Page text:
Trans Women Belong on Women’s Sports Teams

Sadhvi Aiyer

  • April 14, 2021

Trans-women are as much a woman as a cis-gendered woman. Unnecessarily, trans-women are challenged when participating in women’s sports because people argue that they are biologically male and thus have “advantages.” This is not true. These women deserve to be a part of a team that represents who they are in order to have a sense of belonging. 

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Photo Obtained from the Sports Geek

For one, claiming that trans women participating in sports is harmful to cis-women because of their physical  “advantages” is entirely wrong. Everyone has advantages. One athlete could have longer legs but another could have an easier time gaining muscle on their legs. One athlete could be physically stronger, but another could have better form. In these cases, cis-gendered women have advantages over one another as well, which can pertain to their biological traits. Does that mean those women can not participate because they have “advantages”? Similarly, in cases of trans-women, how one is born should not indicate how they will do in athletic performances. There are cases when men are weaker than women and vice versa, so women can reach the same strength level as a man. Ultimately, it would be the individual’s own hard work that decides their athletic performance, not solely biological traits. To add, men are said to have 75% more muscle mass but that doesn’t speak to their form, speed, work ethic, and other traits that make a strong athlete, so claiming one has “advantages” is an unfair accusation.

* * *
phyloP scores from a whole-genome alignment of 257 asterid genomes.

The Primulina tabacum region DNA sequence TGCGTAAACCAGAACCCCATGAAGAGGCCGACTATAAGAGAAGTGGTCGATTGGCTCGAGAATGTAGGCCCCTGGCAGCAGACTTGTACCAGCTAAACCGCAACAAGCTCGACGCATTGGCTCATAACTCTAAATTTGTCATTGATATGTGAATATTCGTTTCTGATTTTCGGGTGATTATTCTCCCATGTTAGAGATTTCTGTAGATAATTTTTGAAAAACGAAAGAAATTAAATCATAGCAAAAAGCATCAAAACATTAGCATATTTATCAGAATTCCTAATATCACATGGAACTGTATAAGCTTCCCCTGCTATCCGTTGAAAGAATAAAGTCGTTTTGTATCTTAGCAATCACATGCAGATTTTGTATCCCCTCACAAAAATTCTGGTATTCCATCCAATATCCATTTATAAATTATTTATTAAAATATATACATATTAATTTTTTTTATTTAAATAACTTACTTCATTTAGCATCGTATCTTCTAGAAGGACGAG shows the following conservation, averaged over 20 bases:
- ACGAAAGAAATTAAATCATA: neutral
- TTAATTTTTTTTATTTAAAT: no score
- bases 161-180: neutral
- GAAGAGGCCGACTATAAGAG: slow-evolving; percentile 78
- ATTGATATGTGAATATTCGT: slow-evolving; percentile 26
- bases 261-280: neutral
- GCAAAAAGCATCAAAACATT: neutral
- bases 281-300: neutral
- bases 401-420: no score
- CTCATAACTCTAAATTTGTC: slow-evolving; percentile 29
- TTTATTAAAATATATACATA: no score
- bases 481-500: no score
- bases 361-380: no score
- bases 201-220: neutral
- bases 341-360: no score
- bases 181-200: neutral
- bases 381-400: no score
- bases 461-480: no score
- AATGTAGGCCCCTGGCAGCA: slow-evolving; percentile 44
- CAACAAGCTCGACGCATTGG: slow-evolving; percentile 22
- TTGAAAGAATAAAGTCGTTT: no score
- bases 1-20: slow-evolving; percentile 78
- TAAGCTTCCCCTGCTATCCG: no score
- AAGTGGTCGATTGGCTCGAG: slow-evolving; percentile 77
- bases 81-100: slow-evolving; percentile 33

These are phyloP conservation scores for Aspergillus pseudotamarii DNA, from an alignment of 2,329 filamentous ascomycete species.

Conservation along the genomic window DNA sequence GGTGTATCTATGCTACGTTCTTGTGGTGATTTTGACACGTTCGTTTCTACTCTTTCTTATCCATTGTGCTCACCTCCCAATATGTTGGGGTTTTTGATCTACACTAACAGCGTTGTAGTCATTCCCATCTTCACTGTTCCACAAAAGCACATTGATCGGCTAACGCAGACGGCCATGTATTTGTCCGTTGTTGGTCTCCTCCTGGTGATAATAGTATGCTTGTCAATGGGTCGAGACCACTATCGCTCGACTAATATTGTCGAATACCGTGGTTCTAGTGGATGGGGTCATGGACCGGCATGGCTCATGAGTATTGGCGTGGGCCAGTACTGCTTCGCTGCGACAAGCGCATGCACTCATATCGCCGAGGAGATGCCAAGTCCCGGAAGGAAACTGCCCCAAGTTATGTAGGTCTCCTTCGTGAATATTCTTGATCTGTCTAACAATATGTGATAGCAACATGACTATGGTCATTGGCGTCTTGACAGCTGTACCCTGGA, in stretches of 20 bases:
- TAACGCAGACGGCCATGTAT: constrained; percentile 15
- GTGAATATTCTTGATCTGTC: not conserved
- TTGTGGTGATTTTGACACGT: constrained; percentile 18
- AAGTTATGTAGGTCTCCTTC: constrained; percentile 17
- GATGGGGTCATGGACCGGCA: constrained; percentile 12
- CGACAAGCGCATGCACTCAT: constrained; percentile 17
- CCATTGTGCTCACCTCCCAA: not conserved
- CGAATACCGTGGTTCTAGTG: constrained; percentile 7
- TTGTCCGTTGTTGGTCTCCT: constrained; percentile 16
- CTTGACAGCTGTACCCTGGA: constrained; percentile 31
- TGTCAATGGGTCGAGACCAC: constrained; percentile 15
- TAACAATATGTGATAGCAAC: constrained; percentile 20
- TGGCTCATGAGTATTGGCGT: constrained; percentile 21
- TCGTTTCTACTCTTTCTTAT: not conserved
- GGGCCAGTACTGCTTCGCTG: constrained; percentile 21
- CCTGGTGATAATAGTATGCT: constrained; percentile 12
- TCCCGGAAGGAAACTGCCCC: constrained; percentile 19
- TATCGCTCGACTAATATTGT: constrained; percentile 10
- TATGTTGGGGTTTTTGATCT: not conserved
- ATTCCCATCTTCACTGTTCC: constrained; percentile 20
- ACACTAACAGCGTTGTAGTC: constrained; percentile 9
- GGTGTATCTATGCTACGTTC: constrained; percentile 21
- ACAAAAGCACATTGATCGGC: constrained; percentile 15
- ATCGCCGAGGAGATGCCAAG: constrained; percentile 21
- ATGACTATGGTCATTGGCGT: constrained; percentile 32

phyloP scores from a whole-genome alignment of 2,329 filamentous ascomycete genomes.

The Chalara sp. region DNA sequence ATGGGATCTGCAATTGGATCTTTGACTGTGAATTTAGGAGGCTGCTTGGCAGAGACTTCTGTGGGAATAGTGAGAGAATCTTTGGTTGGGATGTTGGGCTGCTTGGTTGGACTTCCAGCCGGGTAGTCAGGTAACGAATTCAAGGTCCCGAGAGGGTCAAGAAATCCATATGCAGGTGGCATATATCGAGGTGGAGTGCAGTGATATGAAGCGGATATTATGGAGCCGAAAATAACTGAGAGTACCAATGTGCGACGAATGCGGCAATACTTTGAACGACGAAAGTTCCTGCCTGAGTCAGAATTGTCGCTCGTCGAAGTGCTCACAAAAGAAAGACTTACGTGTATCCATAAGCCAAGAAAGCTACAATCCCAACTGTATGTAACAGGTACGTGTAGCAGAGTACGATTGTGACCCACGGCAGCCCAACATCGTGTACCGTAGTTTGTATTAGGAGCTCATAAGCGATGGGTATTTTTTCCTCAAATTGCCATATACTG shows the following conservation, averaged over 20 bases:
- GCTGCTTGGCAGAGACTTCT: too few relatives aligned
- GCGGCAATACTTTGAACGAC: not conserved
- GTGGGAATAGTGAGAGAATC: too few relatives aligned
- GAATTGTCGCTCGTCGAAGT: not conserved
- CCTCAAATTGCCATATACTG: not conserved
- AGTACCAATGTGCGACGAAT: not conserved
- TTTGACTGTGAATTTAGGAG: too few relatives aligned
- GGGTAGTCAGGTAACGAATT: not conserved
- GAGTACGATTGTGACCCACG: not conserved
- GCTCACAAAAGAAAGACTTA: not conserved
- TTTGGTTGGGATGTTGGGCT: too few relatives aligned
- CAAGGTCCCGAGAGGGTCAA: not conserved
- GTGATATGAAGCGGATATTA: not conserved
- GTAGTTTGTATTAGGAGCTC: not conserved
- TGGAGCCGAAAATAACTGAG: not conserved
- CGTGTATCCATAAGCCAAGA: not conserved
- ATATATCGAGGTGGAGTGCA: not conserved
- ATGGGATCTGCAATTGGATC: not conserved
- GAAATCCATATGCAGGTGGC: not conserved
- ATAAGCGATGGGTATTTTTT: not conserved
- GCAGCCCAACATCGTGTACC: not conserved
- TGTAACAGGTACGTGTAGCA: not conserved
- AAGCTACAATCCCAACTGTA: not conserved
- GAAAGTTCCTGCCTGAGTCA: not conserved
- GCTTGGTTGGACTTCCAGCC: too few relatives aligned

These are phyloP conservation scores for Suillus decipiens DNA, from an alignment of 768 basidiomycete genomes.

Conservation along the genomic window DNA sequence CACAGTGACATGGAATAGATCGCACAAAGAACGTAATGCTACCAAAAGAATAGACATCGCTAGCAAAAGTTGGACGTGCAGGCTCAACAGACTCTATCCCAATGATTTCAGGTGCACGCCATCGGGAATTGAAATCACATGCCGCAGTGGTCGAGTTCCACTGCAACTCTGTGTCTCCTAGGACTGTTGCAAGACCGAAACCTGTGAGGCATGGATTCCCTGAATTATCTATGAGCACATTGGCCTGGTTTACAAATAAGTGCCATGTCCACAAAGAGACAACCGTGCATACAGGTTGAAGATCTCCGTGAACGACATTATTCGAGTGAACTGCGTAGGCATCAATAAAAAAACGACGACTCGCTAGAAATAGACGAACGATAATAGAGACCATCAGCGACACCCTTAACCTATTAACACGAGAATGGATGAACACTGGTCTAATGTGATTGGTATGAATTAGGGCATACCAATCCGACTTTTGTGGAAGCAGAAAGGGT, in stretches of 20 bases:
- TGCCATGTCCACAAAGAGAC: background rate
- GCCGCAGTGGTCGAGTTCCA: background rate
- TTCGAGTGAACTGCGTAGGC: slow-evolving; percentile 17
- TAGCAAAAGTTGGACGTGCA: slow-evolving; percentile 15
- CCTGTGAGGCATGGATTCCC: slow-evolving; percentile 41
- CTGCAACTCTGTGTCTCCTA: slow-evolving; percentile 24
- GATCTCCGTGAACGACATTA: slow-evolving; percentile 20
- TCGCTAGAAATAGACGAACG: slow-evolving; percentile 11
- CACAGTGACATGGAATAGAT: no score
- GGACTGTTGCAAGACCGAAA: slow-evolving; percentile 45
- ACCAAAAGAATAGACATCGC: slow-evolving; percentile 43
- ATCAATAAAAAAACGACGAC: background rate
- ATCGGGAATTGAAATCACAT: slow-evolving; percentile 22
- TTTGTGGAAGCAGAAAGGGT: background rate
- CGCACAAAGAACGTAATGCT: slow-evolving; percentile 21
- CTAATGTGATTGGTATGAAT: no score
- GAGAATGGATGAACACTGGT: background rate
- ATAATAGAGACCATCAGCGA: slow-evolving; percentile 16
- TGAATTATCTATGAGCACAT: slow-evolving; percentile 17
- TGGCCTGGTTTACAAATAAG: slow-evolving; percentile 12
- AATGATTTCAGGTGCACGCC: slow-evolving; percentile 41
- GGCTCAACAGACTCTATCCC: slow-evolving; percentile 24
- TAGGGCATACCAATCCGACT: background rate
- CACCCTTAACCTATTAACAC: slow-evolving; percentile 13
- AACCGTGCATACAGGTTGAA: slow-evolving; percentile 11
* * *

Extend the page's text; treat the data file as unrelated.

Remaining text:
Additionally, many times, transphobia is evident in the women’s sports industry when governors and/or sports viewers imply that trans women are not women

 

Firstly, gender is not always a simple statement of what one’s chromosomes or body parts are. It relates to various other biological attributes -such as specific genes,  gonads,  hormone levels, external and internal genitalia, secondary sex characteristics, etc- that do not always align to clearly dictate what one’s gender is. Jenny-Anne Bishop experienced the difficulties of being born in a body that doesn’t match her rightful gender and stated, “I knew I was trans from about three or four years old. From a very early age I thought one day I’ll wake up and my body will be like my sisters’ and my parents would say: “Oh, we had a girl, not a boy as we thought.”

 

 Individuals who are trans could have character and mental attributes that align toward their genuine gender rather than the sex they were assigned, thus with these factors to consider regarding gender, claiming trans-women are not women is a fallacy. Trans-women are as much a woman as cis-women and deserve to participate in society as they identify, and that includes participating in women’s sports teams. 

 

All in all, trans-women should be allowed in women’s sports. If one does not identify with the sex assigned at birth, they should be able to continue being socially active as their rightful gender, including when they play sports.